Blogs remind journalism of transparency and conversation

This morning, the Washington Post had an article by star reporter David Finkel that talked about the American political left beging “online and outraged.” It’s a rare occurence to see such a personal angle in a story about blogs — especially in a newspaper the size and scope of the Post.

As a journalist, I thought Finkel did a nice job, picked an engaging angle and told one story without peppering it too much with context graphs about what a blog is and what blogs on the political right are doing.

Here are two great things that journalism can learn from this episode.

The first one is transparency. Journalists would do a better job if they started telling people how they know what they know, what is it they don’t know and let readers in on how the story came out. Finkel doesn’t do that in his piece, but Maryscott O’Connor, his subject, talks about the reporting on her own blog. Below is an excerpt from her posting and it makes the story so much more complete:

A week later, he was here in my living room. He sat on my couch and explained that he didn’t yet know what he was going to write, didn’t have in mind any angle. He did have a phrase weaving in and out of his mind: “The Angry Left.” Apparently I am the Angry Left personified.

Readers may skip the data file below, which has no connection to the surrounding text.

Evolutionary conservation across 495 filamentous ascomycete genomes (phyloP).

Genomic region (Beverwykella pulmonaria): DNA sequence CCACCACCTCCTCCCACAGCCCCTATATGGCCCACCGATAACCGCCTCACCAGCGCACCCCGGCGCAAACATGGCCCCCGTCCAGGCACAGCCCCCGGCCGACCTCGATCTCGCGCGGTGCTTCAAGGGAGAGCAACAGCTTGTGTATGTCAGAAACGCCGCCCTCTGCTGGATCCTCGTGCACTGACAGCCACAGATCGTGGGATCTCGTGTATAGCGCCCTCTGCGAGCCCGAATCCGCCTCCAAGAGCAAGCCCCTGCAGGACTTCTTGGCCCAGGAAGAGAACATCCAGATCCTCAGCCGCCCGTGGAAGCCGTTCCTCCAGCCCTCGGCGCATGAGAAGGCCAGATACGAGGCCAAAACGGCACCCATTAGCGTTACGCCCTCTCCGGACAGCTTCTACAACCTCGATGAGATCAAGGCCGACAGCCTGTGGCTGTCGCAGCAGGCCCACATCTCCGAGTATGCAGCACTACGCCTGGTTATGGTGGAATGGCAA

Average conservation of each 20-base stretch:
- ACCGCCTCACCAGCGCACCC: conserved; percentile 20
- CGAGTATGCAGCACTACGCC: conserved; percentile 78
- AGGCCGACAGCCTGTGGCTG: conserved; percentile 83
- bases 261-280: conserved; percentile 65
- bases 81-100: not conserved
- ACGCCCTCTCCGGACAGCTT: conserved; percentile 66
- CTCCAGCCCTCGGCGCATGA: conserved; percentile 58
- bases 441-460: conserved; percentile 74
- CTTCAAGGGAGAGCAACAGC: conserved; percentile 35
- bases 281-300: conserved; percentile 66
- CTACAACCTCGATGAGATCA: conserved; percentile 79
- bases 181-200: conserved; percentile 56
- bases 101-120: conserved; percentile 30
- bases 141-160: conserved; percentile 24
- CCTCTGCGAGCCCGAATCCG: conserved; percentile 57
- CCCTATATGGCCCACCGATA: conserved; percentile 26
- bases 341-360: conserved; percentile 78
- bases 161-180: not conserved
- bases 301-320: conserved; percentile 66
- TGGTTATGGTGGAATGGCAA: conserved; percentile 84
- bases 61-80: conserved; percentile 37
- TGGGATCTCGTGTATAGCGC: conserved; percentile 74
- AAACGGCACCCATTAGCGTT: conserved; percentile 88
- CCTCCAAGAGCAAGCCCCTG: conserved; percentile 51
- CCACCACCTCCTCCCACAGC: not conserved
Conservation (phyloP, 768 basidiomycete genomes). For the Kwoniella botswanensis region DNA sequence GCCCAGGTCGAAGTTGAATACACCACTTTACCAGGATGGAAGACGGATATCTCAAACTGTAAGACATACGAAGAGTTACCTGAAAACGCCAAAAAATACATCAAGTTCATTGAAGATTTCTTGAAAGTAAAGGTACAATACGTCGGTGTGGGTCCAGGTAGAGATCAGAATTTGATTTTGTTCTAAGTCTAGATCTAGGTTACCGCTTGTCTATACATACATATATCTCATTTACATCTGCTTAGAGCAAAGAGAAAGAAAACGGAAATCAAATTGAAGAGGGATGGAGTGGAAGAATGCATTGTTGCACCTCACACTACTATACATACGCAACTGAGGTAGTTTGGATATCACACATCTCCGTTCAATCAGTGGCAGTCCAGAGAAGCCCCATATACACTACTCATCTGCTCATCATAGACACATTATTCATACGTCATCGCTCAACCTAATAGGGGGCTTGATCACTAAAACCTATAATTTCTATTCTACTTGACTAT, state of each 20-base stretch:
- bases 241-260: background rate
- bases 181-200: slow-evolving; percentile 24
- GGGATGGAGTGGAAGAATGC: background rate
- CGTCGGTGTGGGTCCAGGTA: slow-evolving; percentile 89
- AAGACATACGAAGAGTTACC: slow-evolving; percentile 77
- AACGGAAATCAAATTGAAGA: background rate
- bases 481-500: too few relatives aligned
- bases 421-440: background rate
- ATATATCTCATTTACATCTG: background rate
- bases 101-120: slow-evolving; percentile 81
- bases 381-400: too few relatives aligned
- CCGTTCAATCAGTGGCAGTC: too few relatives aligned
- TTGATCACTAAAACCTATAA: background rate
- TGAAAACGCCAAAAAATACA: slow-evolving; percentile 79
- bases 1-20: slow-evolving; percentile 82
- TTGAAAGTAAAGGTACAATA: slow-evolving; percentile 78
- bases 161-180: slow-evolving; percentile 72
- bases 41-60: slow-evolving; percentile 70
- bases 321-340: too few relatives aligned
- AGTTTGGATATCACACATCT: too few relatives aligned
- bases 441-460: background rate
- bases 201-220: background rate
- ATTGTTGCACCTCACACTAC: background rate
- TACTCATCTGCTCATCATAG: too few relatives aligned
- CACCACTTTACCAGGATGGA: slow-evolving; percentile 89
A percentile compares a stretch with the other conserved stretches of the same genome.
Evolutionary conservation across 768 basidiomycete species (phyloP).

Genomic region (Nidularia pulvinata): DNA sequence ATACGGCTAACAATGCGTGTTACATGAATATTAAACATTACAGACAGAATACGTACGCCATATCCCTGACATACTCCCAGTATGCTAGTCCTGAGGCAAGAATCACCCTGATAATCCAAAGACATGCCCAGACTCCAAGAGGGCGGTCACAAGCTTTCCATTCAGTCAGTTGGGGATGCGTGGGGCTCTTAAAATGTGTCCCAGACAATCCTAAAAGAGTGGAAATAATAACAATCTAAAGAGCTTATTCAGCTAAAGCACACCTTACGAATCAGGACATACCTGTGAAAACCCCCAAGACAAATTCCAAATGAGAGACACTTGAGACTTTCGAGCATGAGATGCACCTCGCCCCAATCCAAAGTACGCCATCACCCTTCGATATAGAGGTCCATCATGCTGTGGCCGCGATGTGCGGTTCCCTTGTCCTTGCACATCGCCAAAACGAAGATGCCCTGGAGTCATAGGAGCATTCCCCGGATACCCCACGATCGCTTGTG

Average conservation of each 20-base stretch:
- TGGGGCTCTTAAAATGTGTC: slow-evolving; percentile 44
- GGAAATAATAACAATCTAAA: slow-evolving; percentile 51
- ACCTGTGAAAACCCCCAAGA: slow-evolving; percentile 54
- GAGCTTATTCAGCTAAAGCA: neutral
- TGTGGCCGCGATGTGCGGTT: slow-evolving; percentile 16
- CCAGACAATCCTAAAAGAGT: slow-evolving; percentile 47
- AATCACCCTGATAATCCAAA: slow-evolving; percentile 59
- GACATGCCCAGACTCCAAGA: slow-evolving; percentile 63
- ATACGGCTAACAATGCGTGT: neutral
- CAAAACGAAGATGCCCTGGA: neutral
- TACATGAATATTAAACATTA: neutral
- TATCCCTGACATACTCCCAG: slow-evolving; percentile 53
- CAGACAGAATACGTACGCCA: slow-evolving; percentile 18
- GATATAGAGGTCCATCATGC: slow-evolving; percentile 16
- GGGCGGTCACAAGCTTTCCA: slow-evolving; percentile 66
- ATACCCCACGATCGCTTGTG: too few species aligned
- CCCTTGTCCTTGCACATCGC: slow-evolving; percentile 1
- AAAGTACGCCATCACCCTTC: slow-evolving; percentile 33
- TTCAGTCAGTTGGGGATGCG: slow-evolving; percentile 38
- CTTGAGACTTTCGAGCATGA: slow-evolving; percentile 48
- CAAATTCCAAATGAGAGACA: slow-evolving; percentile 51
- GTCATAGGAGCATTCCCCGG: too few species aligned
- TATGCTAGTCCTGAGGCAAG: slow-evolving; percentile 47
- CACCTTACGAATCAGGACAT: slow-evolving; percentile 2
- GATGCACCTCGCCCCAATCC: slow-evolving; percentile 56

Nevertheless, he sat on the couch with a notebook and we conversed. He watched me work on the blog, he asked me a million questions, some quite provocative: for a while there, I got the feeling he thought my writing on My Left Wing and all my passionate, vitriolic rhetoric was so much pissing in the wind. What did I hope to accomplish? Why was I so… “mean?” That was the word he used, too, which didn’t bode well for my eventual representation in the article, I mused.

Finkel asked what time I woke up. 5am, I replied. That threw him a tad, but he was game: we agreed that the next day he would wait outside my house until I turned on the porchlight, to signal he could come in and be with me for an “ordinary day.” That plan kind of fell by the wayside, though — there is nothing ordinary about having a Washington Post reporter watching your every move and taking note of your every random exclamation and mutter…

The second one is that journalism still creates conversation and just as we are there for event, we should be there to observe the conversation. In the age of Internet communities, so much information gets passed along through blogs, message boards, chatrooms as opposed to the traditional venues journalists were used to cover (PTA meetings, public forums, campaign rallies etc). Twelve hours after the Post put Finkel’s story online Friday night (it ran in the paper Saturday) Daily Kos already had more than 400 comments to it and Maryscott’s own blog counted more than 100. Some of these comments didn’t add much to the conversation, but many did:

* This guy spent hours interviewing someone with such a powerful and stimulating personality and that’s what he comes up with?  I could have done better when I was feature editor of my high school newspaper.  Really, I wonder if there is any way to save journalism.  I’m sticking with the blogs where I get real, thoughtful analysis!

* I actually don’t think we came off as nutty at all.  Angry as hell, yes, but not off our rockers.  The feeling I had at the end of the article was hopefulness.   Hopefulness that people screwed by TWO shitty wars and by unfathomably shitty leaders really do have a voice, and have meaning, when they come together in democracy.